Chest pain can be indicative of a number of conditions, some more serious an others. It is important to be able to tell the difference between the more serious and urgent problems, such as a heart attack, and the milder conditions in order to react appropriately. Whatever the cause, even something as mild as muscle pain, chest pains can be frightening and unexpected.

If the cause of chest pain is difficult to establish, it is best to seek medical attention as quickly as possible.

Taking chest pain seriously

Recent research carried out by the British Heart Foundation has found that 620,000 people in the UK could be carrying a faulty gene which puts them at higher risk of developing heart disease or of sudden death. The faulty gene can occur in anyone, despite age or apparent health, and children of those with the faulty gene have a 50% chance of inheriting it.

Reacting to sudden or serious chest pain

A heart attack is one of the most serious issues associated with chest pain. If you suspect a heart attack, or if the pain is sudden, DIAL 999 IMMEDIATELY. This is of particular importance if you are at a high risk of coronary heart disease. You are more at risk if:

  • You are a smoker
  • You are obese
  • You have an underlying heart condition
  • You are diabetic
  • You have high blood pressure or high cholesterol

Other causes of chest pain

Other causes of chest pain include gastro-oesophageal reflux disease, which is relatively common. In this case, the chest pain is caused by excessive stomach acid travelling up the oesophagus and causing a painful burning sensation, like heartburn. This does not require ambulance attention, but if you are suffering from severe heartburn, the NHS Choices site can give guidance on what to do.

Costochondritis also causes quite severe chest pain and is caused by inflammation of the cartilage which joins the breast bone to the ribs. Again, this condition does not require ambulance attention, but it can be difficult to tell the difference between this and a more serious condition. If this is the case, and the cause if difficult to determine, seek medical attention.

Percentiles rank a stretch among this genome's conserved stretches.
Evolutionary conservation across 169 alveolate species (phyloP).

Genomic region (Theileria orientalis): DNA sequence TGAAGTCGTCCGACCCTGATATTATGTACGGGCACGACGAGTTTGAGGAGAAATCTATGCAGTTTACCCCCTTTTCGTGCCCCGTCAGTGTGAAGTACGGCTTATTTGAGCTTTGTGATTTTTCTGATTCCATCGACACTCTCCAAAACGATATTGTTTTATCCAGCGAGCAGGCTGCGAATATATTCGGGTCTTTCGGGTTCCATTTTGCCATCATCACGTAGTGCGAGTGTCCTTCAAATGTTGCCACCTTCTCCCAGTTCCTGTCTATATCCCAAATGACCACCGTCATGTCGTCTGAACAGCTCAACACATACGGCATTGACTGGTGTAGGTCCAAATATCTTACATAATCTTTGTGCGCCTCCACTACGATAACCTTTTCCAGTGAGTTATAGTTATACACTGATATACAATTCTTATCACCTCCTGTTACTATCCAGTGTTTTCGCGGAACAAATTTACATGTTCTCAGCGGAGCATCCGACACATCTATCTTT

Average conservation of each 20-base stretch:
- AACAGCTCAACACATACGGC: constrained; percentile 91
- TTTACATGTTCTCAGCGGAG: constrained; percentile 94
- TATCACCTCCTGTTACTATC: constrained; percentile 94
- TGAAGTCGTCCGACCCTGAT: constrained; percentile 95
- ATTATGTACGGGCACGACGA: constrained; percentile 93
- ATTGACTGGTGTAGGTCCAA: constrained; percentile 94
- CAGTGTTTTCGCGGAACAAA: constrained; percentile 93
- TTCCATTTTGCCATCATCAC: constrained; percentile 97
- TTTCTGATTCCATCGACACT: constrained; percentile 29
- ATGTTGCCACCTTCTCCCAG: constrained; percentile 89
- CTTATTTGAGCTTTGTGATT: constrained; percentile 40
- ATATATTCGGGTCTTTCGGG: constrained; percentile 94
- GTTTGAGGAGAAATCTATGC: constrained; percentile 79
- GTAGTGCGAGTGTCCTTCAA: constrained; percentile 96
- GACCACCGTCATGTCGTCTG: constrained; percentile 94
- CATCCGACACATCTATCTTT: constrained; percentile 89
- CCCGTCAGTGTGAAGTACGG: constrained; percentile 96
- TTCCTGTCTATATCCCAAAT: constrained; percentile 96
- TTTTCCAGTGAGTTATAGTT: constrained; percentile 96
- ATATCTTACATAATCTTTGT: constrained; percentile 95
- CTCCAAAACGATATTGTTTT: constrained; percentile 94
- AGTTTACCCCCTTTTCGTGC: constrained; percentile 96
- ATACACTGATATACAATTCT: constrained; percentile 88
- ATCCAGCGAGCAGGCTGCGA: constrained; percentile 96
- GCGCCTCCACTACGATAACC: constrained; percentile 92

If the chest pain is not sudden, and is affected by your breathing, the cause could be pleurisy or pneumonia. If you suspect either of these things, make an appointment with your GP or contact the out of hours service for an appointment as soon as possible.

The least serious cause of chest pain could be muscle strain. Much like back pain, a person may not be able to pin-point exactly when they strained a muscle so the cause may not be obvious. In the case of muscle pain, there is unlikely to be any need to seek medical attention. Rest and pain killers, if necessary, should be sufficient.

Differentiating between severe and mild chest pain

It can be difficult to establish whether chest pain is caused by an urgent, serious condition or something that may not necessarily require immediate medical attention.

However, sudden pain, or pain accompanied by a tight or pressing sensation, or pain which spreads to other parts of the body including the arms, back or jaw, will need immediate attention. This is also the case if the pain lasts 15 minutes or more, or if there are other symptoms such as nausea, coughing up blood, breathlessness, and sweating. In these cases YOU MUST DIAL 999 IMMEDIATELY.

Otherwise, less serious conditions can often be managed at home or with the help of your GP or the out of hours service. Advice and guidance can also be obtained from the NHS Direct helpline by dialling 111.